At the close of the third season, Penny Dreadful abruptly ended after a battle royal between forces of light (almost a ring fellowship) and darkness. Over, but what a ride, especially if one rents it now and watches an episode a night instead of having to wait between episodes and seasons. No devotee of the superhero/zombie/pandemic /massmurder deluge in current “Arts & Entertainment,” I have made forays and taken cell samples, determined to find some sustenance in the ubiquitous jettison of “realistic” conventions. Still, give me William Trevor, Marilynne Robinson, Roth and Rash any day, or most days, but my affection for Atwood and Oates has always kept me lurking on the thresholds of the speculative. If nothing else, the Penny Dreadful series has taught me a few things about the tensile strength and flexibility of genre, tone, point of view and the lamentable limitations of my own tolerance. Logan’s grim and smoky tale and manner of telling argued that there might be more ways to skin a cat than were dreamt of in my philosophy.
So far along this journey I’ve discovered two guideposts to aid me in my private explorations of genre (descriptive) and “genre” (pejorative). If a narrative includes literary or historical characters who have lived a full and scrutinized life outside the work in question, I prefer them to operate now on the fringes and margins, like Hamlet in Stoppard’s play. This tactic will circumvent a lot of tedious calibration between, say, Doyle’s Holmes and some new American isotope of the consulting detective. A wonderful example is Jon Clinch’s Finn, in which Pap occupies center stage and creates his own petite guignol.
And if there are to be supernatural creatures, I want their nature to reflect in part the systems of spectral and spiritual mystery which have already attracted significant following and analysis, voices from ancient dialogues in our bookish childhoods. In other words, no vampires as specimens most interesting for their peculiar lethal dentition and magical properties. I want Christianity, particularly Catholicism, with its language, lore, ceremonies as a counterforce so that my old efforts at willingly suspending disbelief will be of use. The same with zombies, whom I still imagine as primarily entwined with voodoo, Caribbean culture, St. Anthony and the confrontation (or, sadly, lack thereof) of imperialism and slavery can enlarge the eerie story and mine for deeper sources and sins. And perhaps, it now occurs to me, that I prefer to keep my supernaturalism, to some degree, in the past. Whenever I think seriously of the threats to our present world, the vampires, reanimated dead people, zoomorphic nocturnals and so on seem almost petty in a world threatened by climate catastrophe, social media mania, impending nuclear conflict and scary clowns trump the folkloric and religion-moored terrors that have long populated supernatural literature. Right now the nightly news offers horrors enough to keep anyone in shivers and not much concerned with the midnightly news.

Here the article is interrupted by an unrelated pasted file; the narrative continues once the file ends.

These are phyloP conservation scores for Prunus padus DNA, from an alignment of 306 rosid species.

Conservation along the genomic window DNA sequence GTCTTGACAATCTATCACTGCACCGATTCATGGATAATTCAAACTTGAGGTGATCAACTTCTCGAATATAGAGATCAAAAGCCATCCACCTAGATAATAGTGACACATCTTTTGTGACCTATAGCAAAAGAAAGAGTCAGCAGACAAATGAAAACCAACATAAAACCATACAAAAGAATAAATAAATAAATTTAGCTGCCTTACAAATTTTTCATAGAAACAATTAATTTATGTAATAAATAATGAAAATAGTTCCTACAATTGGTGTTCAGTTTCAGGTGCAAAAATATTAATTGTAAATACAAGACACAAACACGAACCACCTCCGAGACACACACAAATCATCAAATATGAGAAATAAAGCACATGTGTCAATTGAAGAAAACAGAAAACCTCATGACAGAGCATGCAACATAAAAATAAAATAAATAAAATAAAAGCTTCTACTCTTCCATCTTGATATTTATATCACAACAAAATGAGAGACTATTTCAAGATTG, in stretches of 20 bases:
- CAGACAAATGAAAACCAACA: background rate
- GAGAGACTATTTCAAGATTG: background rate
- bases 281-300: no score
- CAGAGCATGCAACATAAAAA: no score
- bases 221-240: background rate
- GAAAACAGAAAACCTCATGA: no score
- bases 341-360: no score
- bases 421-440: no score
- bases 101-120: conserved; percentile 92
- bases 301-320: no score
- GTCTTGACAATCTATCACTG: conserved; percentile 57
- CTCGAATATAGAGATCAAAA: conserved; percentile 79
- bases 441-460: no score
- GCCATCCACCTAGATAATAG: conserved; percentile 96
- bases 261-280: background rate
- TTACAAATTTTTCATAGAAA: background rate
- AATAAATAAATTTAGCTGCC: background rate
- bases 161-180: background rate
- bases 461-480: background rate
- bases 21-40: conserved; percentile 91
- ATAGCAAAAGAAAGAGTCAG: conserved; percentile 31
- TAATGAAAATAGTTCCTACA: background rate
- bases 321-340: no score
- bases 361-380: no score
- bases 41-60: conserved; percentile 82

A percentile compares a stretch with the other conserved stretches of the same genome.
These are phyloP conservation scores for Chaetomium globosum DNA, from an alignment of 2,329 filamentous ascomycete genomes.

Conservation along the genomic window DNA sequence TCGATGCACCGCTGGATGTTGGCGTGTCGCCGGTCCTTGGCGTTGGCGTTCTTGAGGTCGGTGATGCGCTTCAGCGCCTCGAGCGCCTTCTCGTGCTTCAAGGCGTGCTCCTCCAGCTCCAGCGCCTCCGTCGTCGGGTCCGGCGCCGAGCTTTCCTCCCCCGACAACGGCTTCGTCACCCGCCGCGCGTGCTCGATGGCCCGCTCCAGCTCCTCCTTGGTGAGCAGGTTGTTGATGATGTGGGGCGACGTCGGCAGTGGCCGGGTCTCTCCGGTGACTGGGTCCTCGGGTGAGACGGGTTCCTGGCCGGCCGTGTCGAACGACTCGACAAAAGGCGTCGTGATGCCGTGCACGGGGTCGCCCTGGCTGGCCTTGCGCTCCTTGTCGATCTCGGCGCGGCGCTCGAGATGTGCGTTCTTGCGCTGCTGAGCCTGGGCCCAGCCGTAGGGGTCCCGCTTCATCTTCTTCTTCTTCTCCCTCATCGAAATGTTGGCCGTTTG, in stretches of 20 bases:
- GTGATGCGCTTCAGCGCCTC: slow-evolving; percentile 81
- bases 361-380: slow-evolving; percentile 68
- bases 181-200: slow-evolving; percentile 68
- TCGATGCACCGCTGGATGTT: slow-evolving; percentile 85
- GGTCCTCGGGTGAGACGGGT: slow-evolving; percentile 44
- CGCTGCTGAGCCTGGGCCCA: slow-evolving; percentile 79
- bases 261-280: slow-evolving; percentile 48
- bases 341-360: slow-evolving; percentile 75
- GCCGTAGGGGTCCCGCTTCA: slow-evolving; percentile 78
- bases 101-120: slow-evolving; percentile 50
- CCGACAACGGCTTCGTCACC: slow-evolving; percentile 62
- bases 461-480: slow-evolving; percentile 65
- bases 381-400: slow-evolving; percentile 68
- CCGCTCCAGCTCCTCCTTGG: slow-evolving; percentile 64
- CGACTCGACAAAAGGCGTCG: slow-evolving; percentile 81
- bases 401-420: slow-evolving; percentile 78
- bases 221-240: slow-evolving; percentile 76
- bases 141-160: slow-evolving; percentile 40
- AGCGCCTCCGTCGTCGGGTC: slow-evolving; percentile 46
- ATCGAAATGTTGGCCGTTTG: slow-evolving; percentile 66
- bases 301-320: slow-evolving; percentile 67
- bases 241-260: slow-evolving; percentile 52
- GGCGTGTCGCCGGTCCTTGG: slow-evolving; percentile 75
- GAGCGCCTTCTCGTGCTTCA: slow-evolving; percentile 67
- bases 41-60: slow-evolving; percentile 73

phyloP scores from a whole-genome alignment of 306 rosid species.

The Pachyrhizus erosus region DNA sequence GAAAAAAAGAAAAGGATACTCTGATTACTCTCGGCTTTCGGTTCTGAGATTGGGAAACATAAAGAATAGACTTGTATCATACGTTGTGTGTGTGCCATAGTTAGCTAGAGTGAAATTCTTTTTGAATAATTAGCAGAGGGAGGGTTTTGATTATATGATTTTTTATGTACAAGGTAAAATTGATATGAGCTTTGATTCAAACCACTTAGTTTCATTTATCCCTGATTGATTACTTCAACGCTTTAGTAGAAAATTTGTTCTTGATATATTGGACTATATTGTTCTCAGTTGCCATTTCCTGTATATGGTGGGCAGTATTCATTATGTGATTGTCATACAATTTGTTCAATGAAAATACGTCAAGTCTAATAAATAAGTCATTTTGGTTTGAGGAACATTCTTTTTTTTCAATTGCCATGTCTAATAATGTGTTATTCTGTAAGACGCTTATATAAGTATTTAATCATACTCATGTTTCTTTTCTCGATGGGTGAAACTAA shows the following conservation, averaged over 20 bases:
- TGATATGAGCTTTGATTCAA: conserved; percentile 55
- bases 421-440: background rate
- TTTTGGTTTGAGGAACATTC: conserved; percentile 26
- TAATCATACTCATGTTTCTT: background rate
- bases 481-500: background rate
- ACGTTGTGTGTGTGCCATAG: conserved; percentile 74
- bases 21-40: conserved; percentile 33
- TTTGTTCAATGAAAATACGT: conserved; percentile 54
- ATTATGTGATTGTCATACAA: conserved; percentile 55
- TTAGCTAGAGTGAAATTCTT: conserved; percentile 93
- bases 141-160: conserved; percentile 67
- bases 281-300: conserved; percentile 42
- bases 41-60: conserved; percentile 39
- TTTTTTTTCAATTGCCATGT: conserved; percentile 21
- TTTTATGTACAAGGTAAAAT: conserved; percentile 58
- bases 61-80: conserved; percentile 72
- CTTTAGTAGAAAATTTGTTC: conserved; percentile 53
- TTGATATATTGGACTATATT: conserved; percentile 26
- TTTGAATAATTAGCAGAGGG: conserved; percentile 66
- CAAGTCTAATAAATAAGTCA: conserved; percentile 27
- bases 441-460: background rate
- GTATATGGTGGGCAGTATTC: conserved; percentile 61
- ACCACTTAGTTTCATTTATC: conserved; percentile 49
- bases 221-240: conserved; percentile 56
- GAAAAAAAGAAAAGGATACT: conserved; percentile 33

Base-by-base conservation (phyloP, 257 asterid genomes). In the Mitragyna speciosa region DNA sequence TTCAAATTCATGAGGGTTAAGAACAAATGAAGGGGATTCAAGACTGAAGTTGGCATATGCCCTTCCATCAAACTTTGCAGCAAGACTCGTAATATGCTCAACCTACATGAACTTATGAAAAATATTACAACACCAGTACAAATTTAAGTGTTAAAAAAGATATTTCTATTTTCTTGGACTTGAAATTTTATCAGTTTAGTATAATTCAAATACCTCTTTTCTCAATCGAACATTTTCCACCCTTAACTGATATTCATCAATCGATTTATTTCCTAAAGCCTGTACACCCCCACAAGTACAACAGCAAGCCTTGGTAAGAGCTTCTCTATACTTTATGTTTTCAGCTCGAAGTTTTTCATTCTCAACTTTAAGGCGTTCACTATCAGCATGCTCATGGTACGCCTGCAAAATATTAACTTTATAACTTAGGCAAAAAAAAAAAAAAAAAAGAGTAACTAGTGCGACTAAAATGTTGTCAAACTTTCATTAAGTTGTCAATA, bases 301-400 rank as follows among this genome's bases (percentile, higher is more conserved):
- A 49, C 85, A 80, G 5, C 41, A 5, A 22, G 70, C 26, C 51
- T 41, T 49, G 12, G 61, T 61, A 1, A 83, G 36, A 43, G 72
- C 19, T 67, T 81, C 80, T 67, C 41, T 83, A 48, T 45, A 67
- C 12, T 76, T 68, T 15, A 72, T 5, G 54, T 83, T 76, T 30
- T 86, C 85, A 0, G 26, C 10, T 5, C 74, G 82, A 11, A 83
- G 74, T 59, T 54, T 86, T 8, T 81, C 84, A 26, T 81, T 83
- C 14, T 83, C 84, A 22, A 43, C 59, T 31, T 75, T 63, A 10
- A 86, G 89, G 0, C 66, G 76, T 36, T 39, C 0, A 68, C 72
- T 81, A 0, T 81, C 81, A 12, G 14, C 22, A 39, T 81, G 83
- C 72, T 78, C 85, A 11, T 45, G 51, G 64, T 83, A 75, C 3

As I was pondering how to wind down this late night ramble, I came across in The New Yorker a review of Jeff VanderMeer’s new novel Borne. Laura Miller’s opening description of the book was appealing and made me wonder if the dystopian fantasy brigade was evolving in the direction of my appetites – “a harrowed, poisoned, semi-ruined city,” sympathetic survivors who must scavenge to survive and are terrorized by “a ravenous giant bear,” peril and cross-species mystery and dread. But I learned quickly that, unfortunately, the bear, named Mord, can fly. Pretty soon the review is describing all manner of unlikely beings, particularly a squid-like hybrid creature whom the protagonist chooses to parent, and even Miller admits that the narrative approaches “the threshold of the incomprehensible.” The review of Borne runs a few hundred words, but already I was Bored, my imagination wrestled but not blessed. So perhaps I’ve turned out to be almost as cantankerous and intractable as I’d suspected before I discovered Penny Dreadful. In the end, I suppose it’s a matter of where the border of the plausible exists for each reader, and the range of stories I’ll applaud and be left wanting more of has grown a little, but not enough to contemplate the mischief of Mord (though I’ll still welcome most any foggy news from the supernaturally-charged London of Miss Ives and Sir Malcolm Murray as they strive to resist the ominous Amunet and combat the irrepressible evil spirit of Ammon-Ra.).
And so to bed, and so tomorrow. A penny for your thoughts.